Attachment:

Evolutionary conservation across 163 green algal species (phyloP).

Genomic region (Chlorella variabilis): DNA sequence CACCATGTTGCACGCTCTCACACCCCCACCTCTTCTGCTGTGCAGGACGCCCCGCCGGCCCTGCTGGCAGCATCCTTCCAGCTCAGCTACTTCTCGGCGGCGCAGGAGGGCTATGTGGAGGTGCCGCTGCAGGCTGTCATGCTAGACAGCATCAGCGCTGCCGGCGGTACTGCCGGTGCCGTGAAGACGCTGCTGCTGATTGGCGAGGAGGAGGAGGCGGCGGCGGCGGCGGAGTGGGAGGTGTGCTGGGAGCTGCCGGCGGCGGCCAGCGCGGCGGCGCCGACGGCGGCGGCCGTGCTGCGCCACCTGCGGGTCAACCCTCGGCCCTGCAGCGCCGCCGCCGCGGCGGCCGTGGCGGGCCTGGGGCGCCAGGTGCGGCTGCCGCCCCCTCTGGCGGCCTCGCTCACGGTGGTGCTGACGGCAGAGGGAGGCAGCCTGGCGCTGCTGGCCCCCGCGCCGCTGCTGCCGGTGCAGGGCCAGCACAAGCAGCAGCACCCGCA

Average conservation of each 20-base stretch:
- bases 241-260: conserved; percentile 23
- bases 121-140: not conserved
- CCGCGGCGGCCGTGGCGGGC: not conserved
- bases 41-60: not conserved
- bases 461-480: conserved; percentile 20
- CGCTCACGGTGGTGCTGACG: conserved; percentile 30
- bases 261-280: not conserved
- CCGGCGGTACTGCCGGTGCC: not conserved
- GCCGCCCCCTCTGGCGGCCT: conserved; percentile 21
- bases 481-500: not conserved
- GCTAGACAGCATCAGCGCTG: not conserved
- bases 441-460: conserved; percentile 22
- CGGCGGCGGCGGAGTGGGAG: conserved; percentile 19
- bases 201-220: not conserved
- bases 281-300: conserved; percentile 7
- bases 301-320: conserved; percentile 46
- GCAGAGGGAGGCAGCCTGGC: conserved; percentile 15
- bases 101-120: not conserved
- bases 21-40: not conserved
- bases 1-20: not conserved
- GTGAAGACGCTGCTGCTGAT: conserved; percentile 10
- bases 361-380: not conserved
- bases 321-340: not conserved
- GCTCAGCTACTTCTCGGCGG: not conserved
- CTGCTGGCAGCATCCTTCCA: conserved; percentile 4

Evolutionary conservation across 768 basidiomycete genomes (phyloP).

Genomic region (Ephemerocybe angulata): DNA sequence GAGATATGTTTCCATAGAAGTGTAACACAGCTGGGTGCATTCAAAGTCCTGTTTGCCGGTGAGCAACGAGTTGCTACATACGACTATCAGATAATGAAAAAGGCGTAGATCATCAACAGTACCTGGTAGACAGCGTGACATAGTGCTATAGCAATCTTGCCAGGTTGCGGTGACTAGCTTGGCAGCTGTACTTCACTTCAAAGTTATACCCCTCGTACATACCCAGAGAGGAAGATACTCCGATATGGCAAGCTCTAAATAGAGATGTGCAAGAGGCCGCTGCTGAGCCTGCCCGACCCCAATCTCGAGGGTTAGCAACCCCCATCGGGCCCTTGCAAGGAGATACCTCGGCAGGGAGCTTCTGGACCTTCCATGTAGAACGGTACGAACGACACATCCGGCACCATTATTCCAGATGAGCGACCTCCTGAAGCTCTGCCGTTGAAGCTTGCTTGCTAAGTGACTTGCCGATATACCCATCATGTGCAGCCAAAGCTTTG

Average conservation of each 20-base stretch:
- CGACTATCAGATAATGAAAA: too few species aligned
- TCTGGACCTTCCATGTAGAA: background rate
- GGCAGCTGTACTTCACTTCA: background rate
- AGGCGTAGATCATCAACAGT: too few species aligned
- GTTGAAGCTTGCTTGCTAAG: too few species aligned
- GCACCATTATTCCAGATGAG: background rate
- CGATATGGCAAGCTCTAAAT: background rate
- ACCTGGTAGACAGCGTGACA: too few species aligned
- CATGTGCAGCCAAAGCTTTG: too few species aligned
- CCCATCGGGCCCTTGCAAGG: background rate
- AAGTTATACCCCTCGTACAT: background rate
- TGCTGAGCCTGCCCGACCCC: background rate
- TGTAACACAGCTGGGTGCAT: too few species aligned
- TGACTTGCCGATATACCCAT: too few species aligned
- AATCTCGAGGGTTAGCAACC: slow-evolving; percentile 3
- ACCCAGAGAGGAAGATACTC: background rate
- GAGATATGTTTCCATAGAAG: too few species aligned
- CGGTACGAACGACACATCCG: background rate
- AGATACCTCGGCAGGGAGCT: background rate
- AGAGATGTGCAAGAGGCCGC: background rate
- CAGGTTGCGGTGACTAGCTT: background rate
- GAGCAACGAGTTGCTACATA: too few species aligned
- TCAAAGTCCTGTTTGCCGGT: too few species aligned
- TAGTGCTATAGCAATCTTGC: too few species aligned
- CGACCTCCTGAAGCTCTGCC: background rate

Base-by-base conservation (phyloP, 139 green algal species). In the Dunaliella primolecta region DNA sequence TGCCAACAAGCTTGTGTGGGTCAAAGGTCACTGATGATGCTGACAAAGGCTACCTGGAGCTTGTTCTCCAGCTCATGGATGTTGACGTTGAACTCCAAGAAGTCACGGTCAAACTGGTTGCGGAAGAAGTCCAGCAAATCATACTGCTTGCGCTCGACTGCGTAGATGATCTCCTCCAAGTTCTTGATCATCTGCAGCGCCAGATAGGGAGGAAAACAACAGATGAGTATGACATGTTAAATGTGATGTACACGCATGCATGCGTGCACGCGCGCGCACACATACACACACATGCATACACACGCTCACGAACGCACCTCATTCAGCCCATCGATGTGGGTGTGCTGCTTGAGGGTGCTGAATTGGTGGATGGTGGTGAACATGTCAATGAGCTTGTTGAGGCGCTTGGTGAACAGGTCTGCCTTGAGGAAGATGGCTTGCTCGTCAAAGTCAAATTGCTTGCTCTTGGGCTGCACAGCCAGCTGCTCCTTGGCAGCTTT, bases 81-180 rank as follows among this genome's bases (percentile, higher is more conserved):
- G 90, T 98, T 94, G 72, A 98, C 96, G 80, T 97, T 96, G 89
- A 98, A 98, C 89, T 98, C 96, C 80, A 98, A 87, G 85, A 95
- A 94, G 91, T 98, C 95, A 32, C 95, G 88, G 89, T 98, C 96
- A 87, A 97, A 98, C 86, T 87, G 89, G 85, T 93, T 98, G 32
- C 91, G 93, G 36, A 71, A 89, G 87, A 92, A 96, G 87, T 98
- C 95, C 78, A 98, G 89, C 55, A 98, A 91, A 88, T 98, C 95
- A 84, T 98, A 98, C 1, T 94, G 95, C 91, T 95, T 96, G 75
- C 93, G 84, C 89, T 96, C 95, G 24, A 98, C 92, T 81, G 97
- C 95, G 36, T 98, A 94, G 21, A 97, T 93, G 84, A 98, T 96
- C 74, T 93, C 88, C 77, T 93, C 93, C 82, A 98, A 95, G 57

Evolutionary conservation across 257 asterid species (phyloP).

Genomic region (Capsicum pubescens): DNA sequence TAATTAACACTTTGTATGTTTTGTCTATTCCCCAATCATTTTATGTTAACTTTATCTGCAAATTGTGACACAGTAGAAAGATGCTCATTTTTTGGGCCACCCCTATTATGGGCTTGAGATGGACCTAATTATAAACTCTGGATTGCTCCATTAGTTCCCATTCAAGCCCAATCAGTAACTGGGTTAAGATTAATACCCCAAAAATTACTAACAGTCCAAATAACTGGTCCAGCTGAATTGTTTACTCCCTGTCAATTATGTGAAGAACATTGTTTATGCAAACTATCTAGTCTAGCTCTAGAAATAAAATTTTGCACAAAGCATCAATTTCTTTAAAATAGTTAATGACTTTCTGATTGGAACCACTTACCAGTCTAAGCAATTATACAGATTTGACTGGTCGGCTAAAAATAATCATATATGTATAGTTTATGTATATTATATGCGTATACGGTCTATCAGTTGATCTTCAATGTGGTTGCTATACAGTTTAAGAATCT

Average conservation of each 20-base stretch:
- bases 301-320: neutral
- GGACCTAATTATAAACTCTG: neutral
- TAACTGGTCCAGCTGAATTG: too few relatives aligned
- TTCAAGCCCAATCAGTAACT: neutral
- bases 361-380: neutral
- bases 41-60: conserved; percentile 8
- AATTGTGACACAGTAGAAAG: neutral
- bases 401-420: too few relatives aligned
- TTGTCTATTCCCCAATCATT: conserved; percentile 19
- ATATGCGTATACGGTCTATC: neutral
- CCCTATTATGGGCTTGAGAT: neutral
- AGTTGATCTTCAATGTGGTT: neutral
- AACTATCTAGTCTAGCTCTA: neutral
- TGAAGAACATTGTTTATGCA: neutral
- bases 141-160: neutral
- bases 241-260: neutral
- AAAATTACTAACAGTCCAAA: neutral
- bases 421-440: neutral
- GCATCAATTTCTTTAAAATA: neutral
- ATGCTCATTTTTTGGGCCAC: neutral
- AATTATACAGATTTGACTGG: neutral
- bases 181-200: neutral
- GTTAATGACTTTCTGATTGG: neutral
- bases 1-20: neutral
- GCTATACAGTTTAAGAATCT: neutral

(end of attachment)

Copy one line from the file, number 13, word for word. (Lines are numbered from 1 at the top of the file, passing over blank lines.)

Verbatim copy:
- bases 481-500: not conserved